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History of the Sapsan train

History of the Sapsan train

Which is the fastest train in Russia?

  • The Sapsan train, whose name means ‘peregrine falcon’ in Russian, is Russia’s fastest high-speed railway. 
  • The train travels at speeds of up to 250km/h and in temperatures as low as -50°C. Since 2009 it has provided a comfortable, modern and efficient service of European standard. 
  • Sapsan runs on two routes: St. Petersburg - Moscow can take as little as 3 hours 30 minutes, with over 10 trains per day in each direction; St. Petersburg - Nizhny Novgorod via Moscow takes 8 hours, with one train per day each way.

The Sapsan train service is the most efficient and comfortable form of train travel in Russia. Russia’s first high-speed railway is preferable to plane travel for many - rather than a veritable expedition to the airport with two hours to spare and an equally long journey into the city on the other end, you’ll set off from the central train station, see the city melt into the countryside and back again, and arrive right in the centre ready to start your day. A modern and high quality service with reclining seats, films and dinner possibilities, and even an on-board conference room, there’s nothing not to like.

Free as a bird

Sapsan bird which gave the name to Russia's high-speed train

Photo by  Kanenori website Pixabay 

The word ‘sapsan’ in Russian means ‘peregrine falcon’, the world’s fastest bird. And it’s certainly a fitting name: the train can reach speeds of up to 250 km/h as it speeds between Russia’s two capitals in less than four hours, in comparison to 8 hours on the sleeper train.

When did Sapsan start?

In 2006, Siemens signed a contract with Russian Railways (RZD) to provide Russia’s first high-speed railway service, using models similar to Germany’s ICE 3 trains and creating a service of European standard. Sapsan’s pilot journeys set the record for the fastest train in Russia - on the 7th May 2009 it reached a speed of 290 km/h! The first Sapsan passenger service set off in December 2009, a landmark moment for train travel in Russia. Over time more and more trains were added to the service, allowing for many departures day and night and facilitating comfortable and easy travel around the world’s biggest country.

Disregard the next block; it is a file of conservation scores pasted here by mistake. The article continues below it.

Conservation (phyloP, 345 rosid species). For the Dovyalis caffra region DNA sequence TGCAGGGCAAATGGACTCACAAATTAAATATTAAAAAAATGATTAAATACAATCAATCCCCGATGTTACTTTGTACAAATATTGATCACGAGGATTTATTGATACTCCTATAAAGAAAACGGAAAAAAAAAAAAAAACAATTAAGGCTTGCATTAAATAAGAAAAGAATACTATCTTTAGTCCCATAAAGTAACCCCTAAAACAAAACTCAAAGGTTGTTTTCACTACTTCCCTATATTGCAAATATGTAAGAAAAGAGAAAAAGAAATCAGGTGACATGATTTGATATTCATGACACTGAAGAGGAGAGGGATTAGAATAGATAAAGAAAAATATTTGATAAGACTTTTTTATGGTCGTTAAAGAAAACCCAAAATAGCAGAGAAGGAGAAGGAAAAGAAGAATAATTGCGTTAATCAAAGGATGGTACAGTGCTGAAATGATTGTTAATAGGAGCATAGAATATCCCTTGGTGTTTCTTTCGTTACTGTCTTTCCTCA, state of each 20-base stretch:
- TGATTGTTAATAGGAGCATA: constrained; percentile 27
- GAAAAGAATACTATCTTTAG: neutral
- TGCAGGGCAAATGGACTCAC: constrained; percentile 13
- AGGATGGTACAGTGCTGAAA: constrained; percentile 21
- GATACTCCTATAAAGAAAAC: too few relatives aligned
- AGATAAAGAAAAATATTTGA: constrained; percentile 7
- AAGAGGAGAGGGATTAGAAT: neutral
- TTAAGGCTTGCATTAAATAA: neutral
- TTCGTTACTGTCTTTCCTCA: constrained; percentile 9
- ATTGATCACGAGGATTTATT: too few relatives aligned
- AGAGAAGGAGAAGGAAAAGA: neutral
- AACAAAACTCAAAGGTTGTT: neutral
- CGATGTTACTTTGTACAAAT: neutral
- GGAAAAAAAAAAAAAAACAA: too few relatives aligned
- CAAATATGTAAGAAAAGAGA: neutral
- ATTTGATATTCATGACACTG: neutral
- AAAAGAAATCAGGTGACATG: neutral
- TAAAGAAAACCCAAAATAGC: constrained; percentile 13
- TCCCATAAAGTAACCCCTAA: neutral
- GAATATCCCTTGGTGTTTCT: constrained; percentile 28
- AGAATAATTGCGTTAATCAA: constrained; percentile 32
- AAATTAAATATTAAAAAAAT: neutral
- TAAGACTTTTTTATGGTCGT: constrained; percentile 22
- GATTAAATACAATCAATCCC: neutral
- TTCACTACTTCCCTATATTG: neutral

The Sapsan service has become a source of controversy. Until 2012, affordable daytime trains between St. Petersburg and Moscow suffered, and many local and rural services along the route were cancelled due to the Sapsan sharing the rails with such services. Towns bisected by the railway tracks have been disproportionately affected. The speed of Sapsan trains requires level crossings to be shut for fifteen minutes before the passing of the train dozens of times a day, which severely disrupts pedestrian and vehicle traffic and even emergency services passing over the tracks. However the local authorities have taken measures to construct bridges and underpasses to help solve these problems.

What about the weather?

Sapsan train

Photo by Sapsanticket staff

Travelers accustomed to train travel will be aware that services are often cancelled due to weather conditions (even due to leaves on the tracks or light rain in the case of English train travel). Those with Sapsan tickets will be pleased to know that the trains are able to run in temperatures as low as -50 degrees Celsius (-58 degrees Fahrenheit).

Available Sapsan routes

The Sapsan service runs on two different routes. St. Petersburg to Moscow via Tver has been running since 2009, with a minimum journey time of 3 hours 30 minutes. St. Petersburg to Nizhny Novgorod via Moscow, Vladimir and Dzerzhinsk has been running since 2018, a journey which takes just over 8 hours. Journey times vary based on the number of stops made.

At least 10 trains leave from St. Petersburg and from Moscow each day between 5:30am and 9pm, from Moskovsky Vokzal and Leningradsky Vokzal respectively. One train per day travels from St Petersburg to Nizhny Novgorod and vice versa via Moscow’s Kursky Station, leaving St Petersburg at 5pm and Nizhny Novgorod at 5am.


After 10 years of service, RZD made the decision to modernize the Sapsan. As of December 2019, some of the Sapsan trains have three new classes – Comfort Class, Family Class, and a Suite Cabin. JSC RZD is planning to upgrade all Sapsan trains by 2021. You can learn more about the changes in our article.